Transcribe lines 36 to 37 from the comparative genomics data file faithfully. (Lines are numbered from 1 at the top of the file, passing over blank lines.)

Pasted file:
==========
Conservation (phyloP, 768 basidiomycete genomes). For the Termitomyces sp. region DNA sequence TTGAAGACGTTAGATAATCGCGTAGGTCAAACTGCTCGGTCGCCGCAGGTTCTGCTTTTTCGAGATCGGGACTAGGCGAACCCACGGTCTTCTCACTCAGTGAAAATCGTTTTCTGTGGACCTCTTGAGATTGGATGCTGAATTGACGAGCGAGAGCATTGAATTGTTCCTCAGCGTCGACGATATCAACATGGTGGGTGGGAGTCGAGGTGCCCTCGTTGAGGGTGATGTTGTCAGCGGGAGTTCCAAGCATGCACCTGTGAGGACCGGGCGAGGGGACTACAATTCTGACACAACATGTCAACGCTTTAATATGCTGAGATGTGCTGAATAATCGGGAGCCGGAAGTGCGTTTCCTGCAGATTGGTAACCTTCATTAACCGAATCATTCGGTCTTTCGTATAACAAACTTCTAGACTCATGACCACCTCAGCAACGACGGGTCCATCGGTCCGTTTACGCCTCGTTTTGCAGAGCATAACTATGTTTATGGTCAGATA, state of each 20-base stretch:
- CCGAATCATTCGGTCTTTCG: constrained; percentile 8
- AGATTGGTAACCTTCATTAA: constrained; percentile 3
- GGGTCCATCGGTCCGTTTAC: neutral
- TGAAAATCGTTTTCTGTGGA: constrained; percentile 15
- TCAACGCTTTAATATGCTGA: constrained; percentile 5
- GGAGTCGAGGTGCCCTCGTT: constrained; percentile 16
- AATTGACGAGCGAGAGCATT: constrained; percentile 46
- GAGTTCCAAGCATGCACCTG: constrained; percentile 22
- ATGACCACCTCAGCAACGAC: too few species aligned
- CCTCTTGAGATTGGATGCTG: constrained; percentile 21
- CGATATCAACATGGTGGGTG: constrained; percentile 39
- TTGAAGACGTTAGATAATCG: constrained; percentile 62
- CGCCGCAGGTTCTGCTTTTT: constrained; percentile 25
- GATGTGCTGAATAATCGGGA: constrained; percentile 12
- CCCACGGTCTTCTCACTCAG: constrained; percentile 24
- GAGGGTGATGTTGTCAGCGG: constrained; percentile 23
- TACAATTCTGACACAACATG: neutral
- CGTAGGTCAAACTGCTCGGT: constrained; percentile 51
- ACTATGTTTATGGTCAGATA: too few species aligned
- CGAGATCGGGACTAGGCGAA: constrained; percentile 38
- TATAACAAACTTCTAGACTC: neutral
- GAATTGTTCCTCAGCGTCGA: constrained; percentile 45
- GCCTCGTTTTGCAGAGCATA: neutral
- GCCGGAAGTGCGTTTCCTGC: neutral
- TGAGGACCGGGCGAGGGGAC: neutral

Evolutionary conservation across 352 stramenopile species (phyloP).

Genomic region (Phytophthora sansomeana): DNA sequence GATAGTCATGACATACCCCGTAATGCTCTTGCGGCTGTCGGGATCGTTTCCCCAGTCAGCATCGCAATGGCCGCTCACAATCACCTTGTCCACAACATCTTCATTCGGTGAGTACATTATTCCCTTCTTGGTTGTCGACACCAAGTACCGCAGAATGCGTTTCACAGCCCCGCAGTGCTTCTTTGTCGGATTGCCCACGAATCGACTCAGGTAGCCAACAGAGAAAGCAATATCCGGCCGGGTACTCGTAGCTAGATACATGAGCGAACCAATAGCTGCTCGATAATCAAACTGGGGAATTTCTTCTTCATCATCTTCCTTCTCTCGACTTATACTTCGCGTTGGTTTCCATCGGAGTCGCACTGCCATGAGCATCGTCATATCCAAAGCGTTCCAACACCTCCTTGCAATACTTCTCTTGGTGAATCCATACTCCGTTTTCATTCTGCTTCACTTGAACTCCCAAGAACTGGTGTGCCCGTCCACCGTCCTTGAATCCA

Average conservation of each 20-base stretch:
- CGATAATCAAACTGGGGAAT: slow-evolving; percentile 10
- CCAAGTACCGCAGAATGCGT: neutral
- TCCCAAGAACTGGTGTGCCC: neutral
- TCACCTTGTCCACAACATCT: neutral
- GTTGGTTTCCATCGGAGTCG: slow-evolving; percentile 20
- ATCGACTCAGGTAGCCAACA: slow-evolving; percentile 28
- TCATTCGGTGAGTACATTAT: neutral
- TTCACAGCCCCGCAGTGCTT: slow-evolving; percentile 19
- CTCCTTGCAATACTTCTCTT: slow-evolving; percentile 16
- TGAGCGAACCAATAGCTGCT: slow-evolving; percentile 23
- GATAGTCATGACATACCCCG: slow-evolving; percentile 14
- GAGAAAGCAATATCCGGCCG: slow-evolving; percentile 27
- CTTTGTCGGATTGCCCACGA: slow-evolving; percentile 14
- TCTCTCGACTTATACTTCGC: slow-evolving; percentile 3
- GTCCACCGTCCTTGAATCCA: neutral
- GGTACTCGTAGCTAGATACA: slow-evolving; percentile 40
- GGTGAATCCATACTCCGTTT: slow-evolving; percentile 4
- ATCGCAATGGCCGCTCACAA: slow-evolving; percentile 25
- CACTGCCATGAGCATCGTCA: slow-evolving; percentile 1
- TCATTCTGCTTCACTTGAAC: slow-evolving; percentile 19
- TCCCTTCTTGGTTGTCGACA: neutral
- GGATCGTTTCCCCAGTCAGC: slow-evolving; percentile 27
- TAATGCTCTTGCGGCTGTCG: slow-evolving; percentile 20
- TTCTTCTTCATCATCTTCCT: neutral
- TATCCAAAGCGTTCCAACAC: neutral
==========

- TCATTCGGTGAGTACATTAT: neutral
- TTCACAGCCCCGCAGTGCTT: slow-evolving; percentile 19